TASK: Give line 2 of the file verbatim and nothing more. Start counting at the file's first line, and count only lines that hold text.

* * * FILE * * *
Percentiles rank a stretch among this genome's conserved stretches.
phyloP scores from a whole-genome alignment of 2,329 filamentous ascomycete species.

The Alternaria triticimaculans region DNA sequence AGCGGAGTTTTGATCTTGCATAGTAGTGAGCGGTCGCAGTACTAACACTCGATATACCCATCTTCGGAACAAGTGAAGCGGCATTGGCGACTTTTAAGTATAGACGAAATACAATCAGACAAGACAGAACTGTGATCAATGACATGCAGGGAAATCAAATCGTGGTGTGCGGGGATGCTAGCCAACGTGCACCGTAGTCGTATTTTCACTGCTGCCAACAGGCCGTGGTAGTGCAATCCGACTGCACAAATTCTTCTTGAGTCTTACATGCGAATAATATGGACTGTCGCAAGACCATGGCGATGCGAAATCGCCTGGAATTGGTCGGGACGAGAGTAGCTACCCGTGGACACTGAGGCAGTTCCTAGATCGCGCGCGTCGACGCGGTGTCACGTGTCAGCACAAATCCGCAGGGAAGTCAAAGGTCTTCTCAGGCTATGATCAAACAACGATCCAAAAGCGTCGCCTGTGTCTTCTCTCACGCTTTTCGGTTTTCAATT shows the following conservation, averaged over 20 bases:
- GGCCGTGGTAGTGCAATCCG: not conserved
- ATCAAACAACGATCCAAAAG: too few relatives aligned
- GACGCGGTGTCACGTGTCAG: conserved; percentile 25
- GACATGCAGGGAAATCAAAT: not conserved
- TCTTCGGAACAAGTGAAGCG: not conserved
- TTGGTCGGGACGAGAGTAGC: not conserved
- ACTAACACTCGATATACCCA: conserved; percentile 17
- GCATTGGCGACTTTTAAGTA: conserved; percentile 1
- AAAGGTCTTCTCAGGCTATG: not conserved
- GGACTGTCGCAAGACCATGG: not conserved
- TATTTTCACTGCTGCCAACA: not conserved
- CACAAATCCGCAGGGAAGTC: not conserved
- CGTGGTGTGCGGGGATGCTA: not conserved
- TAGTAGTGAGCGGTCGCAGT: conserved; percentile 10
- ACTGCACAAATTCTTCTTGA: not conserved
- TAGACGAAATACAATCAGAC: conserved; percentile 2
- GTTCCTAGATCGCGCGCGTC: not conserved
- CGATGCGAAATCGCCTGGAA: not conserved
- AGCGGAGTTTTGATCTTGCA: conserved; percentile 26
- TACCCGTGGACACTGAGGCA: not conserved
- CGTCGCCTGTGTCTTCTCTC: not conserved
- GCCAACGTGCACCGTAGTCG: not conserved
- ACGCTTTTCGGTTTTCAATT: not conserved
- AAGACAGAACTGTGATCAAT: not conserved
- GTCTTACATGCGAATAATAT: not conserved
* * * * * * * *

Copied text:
phyloP scores from a whole-genome alignment of 2,329 filamentous ascomycete species.